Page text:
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The igniter electrode has no hood for a pilot flame, just the spark electrode, the flame sensing rod, and sometimes a pilot to ground prong like this:

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The valve has a distinctive shape with special terminals to communicate with the control module like this:

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Watch Direct Spark Ignition in action in this video from The Outdoor GreatRoom Company:

Hot Surface Ignition (HSI)

How it works: Just like direct spark ignition, there is no pilot flame. Instead, Hot Surface Ignition uses a ceramic “glow bar” igniter that heats up to light the burner. This glow bar cycles on and off as the electronic control module regulates temperatures while the fireplace is in operation.

Advantages: This type of system eliminates the need for a pilot flame and reduces energy costs. Easy to start.

Disadvantage: The ceramic igniter is extremely delicate and will wear out over time. Requires a microprocessor-based control module to perform complex sequences for ignition and operation of the fireplace. The electronic parts are easily damaged by power surges or flooding.

What to look for: This type of system relies on a microprocessor-based electronic control module like this:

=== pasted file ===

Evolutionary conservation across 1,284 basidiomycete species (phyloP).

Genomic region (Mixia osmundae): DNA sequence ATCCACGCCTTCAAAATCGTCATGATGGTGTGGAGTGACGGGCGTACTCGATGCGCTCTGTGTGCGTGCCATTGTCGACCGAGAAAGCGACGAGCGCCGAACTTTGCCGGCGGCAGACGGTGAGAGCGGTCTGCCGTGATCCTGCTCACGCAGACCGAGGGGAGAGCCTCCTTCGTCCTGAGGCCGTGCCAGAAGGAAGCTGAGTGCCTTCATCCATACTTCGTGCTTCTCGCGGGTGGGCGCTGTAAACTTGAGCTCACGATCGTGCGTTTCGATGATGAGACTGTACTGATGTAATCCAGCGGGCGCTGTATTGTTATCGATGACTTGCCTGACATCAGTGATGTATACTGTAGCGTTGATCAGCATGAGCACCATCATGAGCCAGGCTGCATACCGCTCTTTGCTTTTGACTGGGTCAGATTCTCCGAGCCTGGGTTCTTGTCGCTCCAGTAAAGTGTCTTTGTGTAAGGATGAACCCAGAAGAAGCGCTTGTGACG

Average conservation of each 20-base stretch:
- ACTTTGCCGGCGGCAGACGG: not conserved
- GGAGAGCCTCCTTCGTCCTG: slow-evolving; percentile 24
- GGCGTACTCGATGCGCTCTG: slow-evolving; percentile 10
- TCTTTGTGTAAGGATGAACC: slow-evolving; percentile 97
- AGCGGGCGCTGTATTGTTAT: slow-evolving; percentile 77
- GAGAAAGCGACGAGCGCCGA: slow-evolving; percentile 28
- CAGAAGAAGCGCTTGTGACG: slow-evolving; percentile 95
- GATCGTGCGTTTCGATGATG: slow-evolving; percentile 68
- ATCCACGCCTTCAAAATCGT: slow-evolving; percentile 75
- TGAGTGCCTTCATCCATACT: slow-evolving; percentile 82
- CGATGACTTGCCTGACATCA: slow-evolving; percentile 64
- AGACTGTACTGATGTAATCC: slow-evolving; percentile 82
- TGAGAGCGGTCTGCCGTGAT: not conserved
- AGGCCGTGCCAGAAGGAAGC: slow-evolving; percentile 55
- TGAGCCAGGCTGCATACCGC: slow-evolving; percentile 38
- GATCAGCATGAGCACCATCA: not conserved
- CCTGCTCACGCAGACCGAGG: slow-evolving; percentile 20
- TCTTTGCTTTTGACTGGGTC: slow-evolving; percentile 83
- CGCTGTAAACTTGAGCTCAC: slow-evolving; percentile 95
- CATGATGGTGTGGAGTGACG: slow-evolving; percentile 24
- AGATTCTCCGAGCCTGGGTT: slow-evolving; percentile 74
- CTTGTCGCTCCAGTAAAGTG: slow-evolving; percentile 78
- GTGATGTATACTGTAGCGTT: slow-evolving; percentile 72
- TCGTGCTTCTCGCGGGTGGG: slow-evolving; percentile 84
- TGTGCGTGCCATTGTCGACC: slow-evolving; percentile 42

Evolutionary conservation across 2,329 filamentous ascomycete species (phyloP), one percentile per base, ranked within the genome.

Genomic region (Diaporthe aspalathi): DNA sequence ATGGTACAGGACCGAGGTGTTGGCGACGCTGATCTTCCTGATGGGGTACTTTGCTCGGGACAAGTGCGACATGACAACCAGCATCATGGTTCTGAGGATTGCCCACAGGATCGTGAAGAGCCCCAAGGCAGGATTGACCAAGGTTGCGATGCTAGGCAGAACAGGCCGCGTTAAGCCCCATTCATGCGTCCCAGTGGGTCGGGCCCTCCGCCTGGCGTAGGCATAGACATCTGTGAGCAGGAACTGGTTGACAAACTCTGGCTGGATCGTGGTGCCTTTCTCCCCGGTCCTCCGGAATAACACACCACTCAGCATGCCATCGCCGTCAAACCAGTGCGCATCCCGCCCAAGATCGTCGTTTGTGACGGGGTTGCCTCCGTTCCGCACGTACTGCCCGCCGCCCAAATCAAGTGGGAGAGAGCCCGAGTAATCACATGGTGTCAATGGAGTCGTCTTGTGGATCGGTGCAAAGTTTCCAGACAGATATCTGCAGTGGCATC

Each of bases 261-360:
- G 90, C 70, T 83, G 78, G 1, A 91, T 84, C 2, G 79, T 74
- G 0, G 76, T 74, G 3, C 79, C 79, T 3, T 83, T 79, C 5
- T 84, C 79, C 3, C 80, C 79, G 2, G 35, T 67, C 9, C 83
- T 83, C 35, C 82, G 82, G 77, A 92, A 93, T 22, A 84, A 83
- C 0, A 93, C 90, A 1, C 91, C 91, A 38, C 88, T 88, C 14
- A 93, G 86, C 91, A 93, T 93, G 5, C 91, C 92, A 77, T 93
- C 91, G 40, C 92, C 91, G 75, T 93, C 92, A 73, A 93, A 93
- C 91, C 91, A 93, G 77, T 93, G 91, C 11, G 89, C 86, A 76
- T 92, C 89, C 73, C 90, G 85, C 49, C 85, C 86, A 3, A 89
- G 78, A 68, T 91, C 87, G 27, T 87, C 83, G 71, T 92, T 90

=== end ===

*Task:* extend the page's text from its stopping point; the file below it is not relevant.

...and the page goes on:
The ceramic igniter may look something like this:

Oxygen Detection Safety Pilot (ODS)

How it works: Similar to standing pilot, an ODS pilot assembly includes the pilot burner with a special oxygen sensor, an igniter electrode, a thermocouple for sensing the pilot flame presence, and a safety shutoff sensor. If the oxygen sensor detects a drop in the oxygen level below a specific limit, then it extinguishes the pilot flame causing the thermocouple to cool and prevent gas from flowing until oxygen is restored in your living space.

Advantage: Vent-free units offer greater flexibility in placement because no chimney or flue is required for operation.

Disadvantages: Must replace the complete pilot assembly because it cannot be modified. Vent-free appliances are NOT convertible from one gas type to another. Safety and air quality concerns with the increased risk of carbon monoxide poisoning have led some cities and the state of California to prohibit the use of ventless gas appliances.

What to look for: The special oxygen safety sensor in the pilot burner indicates that it is for a vent free unit. This type of pilot assembly has a unique arrangement that usually looks something like this:

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Troubleshooting

The owner’s manual for your gas stove or fireplace usually includes a section with some basic troubleshooting recommendations. These steps are intended as a reference for a service technician, so if at any time you feel uncomfortable or incapable of completing a test safely, we recommend hiring an expert. An experienced technician will have the knowledge and tools to service your gas appliance safely.

Troubleshooting suggestions for standing pilot ignition - Click HERE

(Troubleshooting suggestions for intermittent pilot ignition coming soon!)

Ready to order?

Feel free to contact us if you have any doubts. We are always happy to double-check the parts list to confirm compatibility. You can contact us by email, live chat or phone – click HERE.